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Low Skeletal Muscle Mass is Associated with the Risk of Low Bone Mineral Density in Urban Dwelling Premenopausal Women

Title
Low Skeletal Muscle Mass is Associated with the Risk of Low Bone Mineral Density in Urban Dwelling Premenopausal Women
Authors
Kim I.J.Kang K.Y.
Ewha Authors
김인제
SCOPUS Author ID
김인제scopus
Issue Date
2017
Journal Title
Calcified Tissue International
ISSN
0171-967XJCR Link
Citation
vol. 101, no. 6, pp. 581 - 592
Keywords
Bone mineral densityPremenopausal womenSkeletal muscle massUrban
Publisher
Springer New York LLC
Indexed
SCI; SCIE; SCOPUS WOS scopus
Abstract
To evaluate the relationship between skeletal muscle mass and bone mineral density (BMD) and to determine the association between low skeletal muscle mass and low BMD in urban dwelling young adults. This study was based on data from the 2008–2011 Korea National Health and Nutrition Examination Surveys. The subjects were 1702 20–49-year-old men and 2192 premenopausal women (age 20–55 years). BMD at the lumbar spine, femoral neck, and total hip and the appendicular skeletal muscle mass (ASM) were measured by dual-energy X-ray absorptiometry. Skeletal muscle mass index (SMI) was defined as weight-adjusted ASM. Mildly and severely low muscle skeletal mass were defined as SMI that was 1–2 and >2 standard deviations below the sex-specific mean ASM of young adults, respectively. Low BMD was defined as T score of less than −1.0 at the lumbar spine, femoral neck, and/or total hip. After adjusting for confounders, skeletal muscle mass was positively associated with BMD at the lumbar spine, femoral neck, and total hip in both men and women. Mildly and severely low skeletal muscle mass increased the risk of low BMD in premenopausal women [OR (95% CI) = 1.4 (1.1–1.9) and 2.4 (1.2–4.6), respectively] but not men. In women, low skeletal muscle mass independently was associated with the risk of low BMD at the femoral neck and total hip but not the lumbar spine. Skeletal muscle mass was independently associated with BMD in urban dwelling young men and women, but low skeletal muscle mass was associated with the risk of low BMD in premenopausal women only. © 2017, Springer Science+Business Media, LLC.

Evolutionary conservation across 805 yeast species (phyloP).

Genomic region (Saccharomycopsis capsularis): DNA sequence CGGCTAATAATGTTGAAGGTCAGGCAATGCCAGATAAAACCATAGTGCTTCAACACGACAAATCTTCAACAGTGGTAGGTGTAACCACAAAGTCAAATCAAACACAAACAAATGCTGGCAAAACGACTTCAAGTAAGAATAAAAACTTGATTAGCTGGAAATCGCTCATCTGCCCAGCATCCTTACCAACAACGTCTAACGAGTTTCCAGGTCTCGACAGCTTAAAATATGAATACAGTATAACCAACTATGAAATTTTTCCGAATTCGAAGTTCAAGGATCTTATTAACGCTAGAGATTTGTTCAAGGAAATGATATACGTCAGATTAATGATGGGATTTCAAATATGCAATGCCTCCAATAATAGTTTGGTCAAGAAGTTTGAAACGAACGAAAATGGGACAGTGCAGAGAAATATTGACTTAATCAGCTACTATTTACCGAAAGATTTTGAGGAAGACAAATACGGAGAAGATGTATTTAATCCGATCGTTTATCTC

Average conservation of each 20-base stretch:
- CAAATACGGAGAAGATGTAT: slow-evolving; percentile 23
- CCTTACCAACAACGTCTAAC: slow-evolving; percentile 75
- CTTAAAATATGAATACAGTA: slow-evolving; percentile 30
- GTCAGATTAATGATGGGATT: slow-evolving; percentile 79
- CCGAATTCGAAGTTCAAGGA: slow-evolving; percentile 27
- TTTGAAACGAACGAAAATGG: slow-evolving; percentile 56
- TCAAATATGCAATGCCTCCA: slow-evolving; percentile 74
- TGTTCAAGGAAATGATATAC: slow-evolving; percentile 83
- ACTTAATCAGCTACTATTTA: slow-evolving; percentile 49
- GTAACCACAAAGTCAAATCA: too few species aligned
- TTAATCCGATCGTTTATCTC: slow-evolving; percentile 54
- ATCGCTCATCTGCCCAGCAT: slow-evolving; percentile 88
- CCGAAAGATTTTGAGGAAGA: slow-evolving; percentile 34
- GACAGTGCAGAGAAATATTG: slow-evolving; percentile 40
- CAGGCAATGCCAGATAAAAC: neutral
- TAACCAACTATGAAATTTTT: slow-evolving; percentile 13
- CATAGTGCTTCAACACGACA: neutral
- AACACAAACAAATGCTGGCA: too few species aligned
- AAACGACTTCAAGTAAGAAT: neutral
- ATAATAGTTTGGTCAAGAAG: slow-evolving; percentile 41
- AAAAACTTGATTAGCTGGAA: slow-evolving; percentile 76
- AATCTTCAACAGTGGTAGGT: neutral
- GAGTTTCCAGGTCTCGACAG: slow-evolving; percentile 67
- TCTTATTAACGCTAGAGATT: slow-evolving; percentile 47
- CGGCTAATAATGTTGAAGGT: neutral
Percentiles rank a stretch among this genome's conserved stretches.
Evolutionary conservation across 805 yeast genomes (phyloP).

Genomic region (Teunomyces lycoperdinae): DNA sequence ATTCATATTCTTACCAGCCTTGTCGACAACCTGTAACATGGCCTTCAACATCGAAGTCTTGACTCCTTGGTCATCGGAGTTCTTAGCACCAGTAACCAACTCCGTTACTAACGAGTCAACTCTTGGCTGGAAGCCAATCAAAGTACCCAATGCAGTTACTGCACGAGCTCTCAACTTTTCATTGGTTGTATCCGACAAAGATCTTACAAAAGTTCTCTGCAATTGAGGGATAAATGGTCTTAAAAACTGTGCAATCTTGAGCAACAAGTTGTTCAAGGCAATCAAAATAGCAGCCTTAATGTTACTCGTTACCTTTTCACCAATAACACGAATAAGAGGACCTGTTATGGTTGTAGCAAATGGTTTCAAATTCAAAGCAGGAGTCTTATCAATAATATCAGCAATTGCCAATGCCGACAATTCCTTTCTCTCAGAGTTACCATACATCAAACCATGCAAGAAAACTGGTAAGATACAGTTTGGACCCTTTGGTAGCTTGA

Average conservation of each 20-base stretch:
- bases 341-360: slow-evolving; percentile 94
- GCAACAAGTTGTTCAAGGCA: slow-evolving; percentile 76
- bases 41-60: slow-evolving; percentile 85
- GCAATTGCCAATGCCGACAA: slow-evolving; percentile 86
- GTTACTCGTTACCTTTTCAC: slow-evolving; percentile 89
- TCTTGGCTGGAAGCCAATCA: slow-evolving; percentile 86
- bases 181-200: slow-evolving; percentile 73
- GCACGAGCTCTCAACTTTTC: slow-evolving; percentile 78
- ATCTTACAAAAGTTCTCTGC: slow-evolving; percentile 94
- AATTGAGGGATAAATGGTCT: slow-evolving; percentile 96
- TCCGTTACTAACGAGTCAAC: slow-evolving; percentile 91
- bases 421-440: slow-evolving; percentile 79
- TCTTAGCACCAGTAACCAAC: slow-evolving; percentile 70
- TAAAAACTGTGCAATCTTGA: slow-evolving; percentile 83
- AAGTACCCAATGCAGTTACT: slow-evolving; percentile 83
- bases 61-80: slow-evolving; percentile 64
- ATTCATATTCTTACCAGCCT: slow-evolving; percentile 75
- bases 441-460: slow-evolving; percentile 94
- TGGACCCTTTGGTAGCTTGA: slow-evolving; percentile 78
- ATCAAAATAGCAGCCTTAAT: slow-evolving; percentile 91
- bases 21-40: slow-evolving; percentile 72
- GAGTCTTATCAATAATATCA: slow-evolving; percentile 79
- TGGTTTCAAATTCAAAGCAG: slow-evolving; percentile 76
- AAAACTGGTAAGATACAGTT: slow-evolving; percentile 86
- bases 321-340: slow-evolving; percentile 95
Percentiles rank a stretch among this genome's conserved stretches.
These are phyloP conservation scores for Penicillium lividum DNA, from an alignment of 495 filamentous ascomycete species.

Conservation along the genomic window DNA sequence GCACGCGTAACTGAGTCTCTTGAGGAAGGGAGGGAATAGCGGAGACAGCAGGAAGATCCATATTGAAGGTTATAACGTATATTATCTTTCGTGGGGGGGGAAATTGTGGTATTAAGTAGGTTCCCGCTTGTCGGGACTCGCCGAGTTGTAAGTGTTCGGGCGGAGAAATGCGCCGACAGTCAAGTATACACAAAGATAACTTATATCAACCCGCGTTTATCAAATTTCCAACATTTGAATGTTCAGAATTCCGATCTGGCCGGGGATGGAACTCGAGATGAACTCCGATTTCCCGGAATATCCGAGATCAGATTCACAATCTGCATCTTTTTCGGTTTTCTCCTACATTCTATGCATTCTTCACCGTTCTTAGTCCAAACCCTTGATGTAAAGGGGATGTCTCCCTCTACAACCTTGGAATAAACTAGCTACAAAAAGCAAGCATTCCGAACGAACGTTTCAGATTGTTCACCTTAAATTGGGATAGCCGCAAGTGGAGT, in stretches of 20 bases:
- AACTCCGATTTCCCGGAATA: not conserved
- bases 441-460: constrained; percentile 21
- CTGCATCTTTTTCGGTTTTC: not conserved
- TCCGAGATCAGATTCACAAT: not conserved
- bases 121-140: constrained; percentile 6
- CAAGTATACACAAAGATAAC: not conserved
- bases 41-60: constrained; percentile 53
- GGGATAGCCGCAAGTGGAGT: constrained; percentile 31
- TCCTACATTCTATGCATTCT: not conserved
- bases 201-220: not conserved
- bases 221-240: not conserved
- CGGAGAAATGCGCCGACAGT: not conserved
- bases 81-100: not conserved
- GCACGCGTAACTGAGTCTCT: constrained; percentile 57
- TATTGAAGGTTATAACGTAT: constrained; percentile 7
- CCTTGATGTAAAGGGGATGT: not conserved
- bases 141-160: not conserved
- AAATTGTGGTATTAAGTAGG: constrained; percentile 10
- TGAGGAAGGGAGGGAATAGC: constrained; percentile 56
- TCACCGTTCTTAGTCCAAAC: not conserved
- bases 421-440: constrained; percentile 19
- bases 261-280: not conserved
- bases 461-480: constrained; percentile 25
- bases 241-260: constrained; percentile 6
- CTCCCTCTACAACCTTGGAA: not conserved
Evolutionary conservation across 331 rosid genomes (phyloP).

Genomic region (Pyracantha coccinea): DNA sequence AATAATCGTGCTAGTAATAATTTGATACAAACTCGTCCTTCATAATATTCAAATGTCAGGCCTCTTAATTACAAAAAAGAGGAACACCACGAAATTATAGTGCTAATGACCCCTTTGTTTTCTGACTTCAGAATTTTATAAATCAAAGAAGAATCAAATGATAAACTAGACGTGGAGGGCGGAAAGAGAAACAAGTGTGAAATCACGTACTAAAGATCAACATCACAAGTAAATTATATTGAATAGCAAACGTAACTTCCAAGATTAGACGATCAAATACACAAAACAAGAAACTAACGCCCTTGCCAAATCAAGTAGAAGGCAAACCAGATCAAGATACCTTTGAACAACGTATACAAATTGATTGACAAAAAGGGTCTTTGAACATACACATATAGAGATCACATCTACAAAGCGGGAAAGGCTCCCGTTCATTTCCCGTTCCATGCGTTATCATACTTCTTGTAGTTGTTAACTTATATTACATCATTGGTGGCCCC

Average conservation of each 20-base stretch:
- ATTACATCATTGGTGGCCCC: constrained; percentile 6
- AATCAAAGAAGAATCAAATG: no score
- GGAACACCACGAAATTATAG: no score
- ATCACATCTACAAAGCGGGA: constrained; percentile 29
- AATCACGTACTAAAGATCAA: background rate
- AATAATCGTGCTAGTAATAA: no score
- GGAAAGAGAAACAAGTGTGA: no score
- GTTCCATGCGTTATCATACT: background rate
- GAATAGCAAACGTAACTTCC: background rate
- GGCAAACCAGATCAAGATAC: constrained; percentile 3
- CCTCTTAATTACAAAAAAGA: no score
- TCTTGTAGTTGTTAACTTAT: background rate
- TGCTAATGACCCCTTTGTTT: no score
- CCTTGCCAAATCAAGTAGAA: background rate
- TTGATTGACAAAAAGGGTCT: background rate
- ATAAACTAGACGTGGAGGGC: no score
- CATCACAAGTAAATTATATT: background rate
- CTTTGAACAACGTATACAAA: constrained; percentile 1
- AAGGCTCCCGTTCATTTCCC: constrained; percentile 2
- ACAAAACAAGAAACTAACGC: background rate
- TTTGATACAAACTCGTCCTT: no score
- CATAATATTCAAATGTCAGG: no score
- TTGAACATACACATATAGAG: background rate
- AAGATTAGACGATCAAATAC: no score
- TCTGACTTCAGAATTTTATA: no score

DOI
10.1007/s00223-017-0314-z
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의료원 > 의료원 > Journal papers
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